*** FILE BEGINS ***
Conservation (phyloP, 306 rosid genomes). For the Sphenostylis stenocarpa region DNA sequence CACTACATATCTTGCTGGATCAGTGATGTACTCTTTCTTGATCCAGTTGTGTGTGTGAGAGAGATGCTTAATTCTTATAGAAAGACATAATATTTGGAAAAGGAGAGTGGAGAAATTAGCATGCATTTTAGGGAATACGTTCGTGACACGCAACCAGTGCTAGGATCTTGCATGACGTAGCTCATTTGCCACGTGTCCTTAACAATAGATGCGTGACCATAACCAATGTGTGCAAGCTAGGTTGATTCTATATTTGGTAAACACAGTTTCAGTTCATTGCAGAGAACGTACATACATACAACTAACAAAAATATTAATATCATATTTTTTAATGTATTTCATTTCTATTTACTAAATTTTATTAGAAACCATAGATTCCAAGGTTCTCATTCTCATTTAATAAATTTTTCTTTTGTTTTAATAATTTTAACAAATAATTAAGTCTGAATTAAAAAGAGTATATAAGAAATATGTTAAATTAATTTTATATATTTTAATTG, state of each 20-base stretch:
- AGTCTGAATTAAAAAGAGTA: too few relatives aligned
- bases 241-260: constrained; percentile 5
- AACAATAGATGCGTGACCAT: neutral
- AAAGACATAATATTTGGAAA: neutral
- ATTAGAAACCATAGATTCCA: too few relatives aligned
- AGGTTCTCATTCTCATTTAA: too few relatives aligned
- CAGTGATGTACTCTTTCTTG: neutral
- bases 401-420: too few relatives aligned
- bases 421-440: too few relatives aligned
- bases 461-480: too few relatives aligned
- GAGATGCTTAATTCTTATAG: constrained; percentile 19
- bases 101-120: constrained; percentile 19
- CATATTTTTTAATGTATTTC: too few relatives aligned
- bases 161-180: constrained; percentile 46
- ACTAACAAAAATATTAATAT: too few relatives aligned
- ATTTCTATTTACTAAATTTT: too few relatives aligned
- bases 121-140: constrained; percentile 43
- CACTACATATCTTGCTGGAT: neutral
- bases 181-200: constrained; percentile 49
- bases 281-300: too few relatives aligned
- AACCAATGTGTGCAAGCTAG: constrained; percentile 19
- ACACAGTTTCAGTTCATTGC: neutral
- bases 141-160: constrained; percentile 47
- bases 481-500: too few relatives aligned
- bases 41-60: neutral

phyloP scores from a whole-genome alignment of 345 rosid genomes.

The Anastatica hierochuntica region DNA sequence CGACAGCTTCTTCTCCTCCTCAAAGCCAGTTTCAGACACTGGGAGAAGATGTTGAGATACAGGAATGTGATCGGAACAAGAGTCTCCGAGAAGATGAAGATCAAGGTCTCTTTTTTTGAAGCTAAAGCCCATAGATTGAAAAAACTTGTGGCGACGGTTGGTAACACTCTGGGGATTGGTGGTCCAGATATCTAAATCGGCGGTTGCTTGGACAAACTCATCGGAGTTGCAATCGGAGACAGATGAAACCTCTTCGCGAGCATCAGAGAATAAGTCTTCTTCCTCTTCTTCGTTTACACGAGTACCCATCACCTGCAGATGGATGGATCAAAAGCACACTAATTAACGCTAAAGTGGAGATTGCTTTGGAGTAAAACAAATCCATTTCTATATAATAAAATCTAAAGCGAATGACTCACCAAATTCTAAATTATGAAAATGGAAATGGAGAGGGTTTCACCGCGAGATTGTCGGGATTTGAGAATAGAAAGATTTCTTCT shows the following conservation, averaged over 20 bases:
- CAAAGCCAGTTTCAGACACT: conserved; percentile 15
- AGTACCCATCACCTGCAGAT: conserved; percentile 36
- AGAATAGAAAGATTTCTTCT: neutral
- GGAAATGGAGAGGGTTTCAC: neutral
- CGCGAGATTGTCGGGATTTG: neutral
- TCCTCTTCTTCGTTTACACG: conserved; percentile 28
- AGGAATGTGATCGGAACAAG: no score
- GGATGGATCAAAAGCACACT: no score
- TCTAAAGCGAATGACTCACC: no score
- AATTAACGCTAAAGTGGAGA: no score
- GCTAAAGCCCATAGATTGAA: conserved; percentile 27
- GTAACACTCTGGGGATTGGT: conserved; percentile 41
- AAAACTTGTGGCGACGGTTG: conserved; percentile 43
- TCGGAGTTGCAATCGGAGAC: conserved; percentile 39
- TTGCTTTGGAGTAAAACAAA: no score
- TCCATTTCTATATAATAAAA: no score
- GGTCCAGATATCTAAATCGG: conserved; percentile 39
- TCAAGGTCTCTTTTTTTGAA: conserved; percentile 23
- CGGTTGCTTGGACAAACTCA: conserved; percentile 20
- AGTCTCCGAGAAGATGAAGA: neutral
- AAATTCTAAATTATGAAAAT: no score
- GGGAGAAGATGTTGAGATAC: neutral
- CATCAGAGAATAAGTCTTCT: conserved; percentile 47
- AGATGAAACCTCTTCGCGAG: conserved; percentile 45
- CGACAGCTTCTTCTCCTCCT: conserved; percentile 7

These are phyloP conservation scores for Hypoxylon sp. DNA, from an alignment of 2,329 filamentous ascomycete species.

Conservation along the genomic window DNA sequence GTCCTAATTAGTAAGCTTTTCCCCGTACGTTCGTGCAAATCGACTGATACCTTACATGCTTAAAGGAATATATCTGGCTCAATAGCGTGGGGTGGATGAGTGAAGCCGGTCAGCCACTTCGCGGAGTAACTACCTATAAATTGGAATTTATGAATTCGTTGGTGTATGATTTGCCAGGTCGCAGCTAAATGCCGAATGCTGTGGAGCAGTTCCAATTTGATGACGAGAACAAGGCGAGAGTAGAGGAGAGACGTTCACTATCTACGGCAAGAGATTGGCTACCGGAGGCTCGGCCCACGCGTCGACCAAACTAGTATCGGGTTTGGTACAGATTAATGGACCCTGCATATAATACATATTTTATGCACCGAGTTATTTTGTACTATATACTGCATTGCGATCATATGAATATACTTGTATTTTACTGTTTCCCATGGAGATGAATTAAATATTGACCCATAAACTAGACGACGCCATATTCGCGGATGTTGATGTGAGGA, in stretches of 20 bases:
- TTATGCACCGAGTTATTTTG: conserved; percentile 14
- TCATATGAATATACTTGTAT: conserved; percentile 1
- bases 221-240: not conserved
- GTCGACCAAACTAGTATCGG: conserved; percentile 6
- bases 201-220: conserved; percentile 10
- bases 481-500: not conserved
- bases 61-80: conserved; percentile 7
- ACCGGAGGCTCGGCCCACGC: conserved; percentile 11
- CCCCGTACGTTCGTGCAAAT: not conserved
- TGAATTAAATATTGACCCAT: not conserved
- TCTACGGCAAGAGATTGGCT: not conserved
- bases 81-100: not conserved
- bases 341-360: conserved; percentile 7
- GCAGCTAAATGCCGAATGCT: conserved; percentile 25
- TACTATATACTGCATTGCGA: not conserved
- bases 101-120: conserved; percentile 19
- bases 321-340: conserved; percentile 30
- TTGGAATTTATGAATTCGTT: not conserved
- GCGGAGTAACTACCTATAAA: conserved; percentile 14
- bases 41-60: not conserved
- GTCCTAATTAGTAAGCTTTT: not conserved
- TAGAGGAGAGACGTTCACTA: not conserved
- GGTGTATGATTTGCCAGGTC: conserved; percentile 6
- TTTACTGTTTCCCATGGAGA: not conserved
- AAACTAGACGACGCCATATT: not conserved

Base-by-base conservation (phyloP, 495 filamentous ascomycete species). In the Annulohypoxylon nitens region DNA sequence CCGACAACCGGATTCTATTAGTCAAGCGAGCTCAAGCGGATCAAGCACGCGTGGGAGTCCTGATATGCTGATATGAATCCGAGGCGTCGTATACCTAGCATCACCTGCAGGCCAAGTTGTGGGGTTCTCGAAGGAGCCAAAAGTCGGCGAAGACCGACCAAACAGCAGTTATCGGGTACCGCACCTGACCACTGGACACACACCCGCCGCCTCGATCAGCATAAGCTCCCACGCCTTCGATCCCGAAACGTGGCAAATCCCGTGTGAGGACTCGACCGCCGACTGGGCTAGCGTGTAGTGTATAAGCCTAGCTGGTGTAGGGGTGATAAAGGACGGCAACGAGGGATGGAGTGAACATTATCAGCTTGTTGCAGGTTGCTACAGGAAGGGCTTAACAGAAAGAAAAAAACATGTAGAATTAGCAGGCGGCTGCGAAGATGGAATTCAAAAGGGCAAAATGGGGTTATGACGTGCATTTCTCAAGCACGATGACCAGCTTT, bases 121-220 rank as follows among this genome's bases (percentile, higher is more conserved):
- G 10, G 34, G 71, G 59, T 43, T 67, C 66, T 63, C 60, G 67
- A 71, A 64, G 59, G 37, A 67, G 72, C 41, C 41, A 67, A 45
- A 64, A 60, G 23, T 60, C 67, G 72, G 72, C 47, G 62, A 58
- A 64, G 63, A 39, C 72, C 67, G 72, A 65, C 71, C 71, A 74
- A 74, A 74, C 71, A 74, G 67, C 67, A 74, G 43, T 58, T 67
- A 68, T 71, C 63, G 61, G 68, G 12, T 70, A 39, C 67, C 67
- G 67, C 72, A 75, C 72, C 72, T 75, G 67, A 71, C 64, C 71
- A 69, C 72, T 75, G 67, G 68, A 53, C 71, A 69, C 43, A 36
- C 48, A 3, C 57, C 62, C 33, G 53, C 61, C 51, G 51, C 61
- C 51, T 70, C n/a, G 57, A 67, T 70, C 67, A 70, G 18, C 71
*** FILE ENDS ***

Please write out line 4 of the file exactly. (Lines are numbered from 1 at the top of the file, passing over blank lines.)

- AACAATAGATGCGTGACCAT: neutral